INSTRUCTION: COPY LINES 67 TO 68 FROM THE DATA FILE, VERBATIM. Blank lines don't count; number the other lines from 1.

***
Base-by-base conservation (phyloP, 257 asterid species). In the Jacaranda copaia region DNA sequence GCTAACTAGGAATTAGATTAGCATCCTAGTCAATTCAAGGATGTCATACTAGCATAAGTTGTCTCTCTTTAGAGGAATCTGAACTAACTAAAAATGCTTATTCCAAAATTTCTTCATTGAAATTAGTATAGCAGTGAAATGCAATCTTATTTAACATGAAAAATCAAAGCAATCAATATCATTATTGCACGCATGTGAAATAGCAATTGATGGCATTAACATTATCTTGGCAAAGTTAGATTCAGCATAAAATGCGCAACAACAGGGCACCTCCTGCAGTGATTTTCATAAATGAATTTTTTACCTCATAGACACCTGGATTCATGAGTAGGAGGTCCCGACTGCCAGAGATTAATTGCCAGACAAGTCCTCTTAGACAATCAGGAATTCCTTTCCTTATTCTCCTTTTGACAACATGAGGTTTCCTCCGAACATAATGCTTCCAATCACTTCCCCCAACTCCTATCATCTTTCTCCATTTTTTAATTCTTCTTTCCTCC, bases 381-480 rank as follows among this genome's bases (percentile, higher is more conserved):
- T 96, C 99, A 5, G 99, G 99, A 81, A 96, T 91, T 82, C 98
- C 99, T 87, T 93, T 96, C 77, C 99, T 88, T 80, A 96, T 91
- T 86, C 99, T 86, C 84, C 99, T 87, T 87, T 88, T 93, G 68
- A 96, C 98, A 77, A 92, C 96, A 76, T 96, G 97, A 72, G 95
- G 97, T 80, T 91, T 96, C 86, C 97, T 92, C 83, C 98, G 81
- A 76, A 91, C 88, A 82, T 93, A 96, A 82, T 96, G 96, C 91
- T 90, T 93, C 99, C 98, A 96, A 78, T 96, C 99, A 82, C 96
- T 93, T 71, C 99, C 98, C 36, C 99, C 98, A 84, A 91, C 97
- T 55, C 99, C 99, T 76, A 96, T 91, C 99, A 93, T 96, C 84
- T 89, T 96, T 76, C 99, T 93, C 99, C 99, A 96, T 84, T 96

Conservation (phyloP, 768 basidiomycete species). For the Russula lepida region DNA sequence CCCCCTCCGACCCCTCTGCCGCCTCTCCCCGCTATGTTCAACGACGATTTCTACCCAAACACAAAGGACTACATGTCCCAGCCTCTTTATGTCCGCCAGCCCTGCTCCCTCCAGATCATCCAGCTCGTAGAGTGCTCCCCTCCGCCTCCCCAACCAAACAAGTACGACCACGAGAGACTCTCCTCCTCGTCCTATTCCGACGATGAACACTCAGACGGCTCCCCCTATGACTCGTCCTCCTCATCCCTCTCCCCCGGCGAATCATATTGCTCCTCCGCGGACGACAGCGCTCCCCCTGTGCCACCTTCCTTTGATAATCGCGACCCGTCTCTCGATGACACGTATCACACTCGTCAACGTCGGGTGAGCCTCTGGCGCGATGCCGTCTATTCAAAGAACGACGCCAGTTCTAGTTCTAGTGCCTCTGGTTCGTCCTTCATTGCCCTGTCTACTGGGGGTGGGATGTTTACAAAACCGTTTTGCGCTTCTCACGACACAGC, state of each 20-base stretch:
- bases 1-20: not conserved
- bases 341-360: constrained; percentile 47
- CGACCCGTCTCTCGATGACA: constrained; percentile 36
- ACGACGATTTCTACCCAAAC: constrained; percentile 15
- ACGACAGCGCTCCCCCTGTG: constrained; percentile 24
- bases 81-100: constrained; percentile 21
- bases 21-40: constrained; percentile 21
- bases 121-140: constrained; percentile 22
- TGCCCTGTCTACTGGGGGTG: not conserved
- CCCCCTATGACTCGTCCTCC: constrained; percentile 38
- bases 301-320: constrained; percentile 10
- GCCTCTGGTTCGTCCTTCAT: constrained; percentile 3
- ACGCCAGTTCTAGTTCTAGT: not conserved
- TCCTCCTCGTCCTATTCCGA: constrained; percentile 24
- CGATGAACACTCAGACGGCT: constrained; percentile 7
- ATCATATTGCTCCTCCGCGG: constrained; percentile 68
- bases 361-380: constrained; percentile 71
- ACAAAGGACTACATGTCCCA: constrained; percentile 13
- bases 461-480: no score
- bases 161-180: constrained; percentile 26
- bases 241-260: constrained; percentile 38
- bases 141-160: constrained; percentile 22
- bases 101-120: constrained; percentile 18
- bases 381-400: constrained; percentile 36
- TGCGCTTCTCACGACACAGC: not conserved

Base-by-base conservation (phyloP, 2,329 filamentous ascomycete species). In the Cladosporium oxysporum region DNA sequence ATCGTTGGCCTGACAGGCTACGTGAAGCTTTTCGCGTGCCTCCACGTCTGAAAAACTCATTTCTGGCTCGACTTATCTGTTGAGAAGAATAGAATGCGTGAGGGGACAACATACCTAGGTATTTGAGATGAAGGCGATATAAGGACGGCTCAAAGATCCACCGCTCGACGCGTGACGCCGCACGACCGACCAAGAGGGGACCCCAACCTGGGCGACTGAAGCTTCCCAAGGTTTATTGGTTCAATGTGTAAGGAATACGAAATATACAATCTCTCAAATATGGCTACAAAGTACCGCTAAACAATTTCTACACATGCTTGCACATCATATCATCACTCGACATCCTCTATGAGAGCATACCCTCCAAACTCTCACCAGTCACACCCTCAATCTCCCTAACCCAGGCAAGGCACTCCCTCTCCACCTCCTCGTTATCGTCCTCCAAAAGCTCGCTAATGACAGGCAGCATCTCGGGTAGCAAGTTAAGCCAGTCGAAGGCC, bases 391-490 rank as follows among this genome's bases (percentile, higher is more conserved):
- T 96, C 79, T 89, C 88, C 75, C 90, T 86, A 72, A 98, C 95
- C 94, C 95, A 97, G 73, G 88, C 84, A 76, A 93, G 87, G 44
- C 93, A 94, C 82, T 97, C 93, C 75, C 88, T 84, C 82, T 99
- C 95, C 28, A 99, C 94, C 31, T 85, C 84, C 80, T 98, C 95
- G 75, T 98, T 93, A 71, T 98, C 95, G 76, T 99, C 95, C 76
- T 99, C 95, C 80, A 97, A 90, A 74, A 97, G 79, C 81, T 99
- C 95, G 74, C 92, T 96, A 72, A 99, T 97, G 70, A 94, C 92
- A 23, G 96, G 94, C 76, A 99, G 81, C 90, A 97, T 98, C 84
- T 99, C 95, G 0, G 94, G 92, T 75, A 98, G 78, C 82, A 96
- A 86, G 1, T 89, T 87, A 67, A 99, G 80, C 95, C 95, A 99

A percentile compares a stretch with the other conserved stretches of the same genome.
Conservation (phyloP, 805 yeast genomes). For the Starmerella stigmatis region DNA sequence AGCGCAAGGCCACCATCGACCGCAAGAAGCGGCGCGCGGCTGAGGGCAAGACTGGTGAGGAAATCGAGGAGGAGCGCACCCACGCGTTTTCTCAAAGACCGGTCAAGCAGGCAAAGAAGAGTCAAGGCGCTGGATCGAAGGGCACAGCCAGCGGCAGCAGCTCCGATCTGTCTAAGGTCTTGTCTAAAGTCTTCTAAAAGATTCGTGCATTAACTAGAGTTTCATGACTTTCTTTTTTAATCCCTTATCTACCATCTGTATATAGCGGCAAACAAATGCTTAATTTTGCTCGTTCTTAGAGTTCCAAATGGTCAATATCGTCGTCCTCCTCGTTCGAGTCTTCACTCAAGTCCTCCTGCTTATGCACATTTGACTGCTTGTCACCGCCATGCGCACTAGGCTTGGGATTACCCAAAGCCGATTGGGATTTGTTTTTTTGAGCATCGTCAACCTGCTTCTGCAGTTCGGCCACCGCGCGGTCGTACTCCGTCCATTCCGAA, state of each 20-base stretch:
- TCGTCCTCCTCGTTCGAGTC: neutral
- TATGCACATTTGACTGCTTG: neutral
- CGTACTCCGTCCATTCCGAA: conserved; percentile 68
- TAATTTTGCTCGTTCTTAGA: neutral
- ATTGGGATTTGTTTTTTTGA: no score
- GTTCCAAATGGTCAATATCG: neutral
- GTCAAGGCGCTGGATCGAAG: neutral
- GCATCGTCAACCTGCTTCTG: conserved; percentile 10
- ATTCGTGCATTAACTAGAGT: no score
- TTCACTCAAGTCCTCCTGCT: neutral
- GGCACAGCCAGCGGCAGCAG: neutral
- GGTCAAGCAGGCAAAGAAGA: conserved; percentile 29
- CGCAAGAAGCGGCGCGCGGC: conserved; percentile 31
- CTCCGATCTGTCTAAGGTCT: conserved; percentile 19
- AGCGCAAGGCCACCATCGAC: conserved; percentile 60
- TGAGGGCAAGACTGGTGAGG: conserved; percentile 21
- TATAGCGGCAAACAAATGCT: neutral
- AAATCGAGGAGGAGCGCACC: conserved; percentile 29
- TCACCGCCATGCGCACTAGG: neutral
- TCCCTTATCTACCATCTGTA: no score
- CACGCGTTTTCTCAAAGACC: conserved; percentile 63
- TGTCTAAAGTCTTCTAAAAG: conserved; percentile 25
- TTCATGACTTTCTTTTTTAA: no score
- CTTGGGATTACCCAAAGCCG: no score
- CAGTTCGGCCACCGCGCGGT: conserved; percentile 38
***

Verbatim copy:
- TATAGCGGCAAACAAATGCT: neutral
- AAATCGAGGAGGAGCGCACC: conserved; percentile 29